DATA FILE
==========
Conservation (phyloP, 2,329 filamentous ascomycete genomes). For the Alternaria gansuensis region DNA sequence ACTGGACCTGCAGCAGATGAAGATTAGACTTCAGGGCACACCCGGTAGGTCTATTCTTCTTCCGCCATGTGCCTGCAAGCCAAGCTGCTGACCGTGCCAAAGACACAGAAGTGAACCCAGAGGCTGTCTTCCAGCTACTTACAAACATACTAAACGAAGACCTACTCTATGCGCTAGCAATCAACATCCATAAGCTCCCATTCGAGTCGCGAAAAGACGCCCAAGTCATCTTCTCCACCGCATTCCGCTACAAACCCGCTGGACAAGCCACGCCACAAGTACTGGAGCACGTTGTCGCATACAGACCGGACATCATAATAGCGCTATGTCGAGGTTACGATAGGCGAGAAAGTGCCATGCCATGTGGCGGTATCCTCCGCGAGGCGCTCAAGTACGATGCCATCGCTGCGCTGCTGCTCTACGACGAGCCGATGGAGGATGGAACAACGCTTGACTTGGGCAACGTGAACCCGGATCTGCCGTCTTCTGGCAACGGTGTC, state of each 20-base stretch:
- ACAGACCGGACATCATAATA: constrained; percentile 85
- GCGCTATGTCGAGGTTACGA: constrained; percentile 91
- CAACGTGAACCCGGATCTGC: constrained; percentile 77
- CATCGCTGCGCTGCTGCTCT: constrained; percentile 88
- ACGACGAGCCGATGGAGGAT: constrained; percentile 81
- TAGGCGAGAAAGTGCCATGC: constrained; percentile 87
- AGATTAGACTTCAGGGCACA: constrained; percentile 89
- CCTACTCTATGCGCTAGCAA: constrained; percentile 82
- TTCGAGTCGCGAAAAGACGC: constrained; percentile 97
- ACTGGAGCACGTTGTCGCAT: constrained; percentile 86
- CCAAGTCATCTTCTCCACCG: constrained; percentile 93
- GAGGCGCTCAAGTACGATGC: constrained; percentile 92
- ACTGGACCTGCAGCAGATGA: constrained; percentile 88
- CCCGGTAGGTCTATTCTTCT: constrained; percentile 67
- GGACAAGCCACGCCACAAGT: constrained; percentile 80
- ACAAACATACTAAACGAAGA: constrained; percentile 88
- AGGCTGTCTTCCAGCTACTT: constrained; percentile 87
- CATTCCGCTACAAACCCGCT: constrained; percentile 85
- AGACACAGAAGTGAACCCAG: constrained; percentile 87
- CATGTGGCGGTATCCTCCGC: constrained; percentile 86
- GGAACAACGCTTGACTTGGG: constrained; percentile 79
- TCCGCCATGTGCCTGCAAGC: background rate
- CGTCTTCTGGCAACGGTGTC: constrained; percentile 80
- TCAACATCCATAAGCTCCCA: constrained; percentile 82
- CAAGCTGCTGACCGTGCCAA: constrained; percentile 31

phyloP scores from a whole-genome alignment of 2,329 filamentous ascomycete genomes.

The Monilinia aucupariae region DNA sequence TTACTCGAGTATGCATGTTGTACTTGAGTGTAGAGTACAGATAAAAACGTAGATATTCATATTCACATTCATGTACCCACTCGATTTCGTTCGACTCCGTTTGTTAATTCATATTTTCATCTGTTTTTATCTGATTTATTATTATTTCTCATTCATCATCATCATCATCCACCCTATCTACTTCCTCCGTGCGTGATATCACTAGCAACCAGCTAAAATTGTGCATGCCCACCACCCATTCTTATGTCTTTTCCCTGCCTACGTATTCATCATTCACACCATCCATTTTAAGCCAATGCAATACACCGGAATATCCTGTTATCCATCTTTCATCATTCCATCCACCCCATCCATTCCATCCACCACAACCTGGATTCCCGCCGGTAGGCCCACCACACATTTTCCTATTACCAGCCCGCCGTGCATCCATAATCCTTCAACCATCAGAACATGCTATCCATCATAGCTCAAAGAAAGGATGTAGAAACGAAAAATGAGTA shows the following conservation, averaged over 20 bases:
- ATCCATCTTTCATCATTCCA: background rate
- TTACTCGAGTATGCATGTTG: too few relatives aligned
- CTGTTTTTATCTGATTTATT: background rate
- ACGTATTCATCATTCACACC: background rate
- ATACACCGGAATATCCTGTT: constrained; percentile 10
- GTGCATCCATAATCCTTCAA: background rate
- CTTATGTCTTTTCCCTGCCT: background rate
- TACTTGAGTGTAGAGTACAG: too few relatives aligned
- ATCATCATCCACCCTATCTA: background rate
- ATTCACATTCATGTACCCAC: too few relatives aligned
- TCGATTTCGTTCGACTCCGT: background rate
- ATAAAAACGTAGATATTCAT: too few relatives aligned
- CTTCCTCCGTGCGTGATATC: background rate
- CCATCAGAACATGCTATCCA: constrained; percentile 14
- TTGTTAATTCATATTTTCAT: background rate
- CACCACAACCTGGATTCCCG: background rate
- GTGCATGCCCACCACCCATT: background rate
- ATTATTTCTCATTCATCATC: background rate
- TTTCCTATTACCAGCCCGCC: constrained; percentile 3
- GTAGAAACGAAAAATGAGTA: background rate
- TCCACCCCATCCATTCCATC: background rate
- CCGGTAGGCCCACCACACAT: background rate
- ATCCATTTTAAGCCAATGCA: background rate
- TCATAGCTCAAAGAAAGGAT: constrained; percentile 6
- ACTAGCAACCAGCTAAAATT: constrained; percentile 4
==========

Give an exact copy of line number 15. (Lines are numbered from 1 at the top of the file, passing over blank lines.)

- CCCGGTAGGTCTATTCTTCT: constrained; percentile 67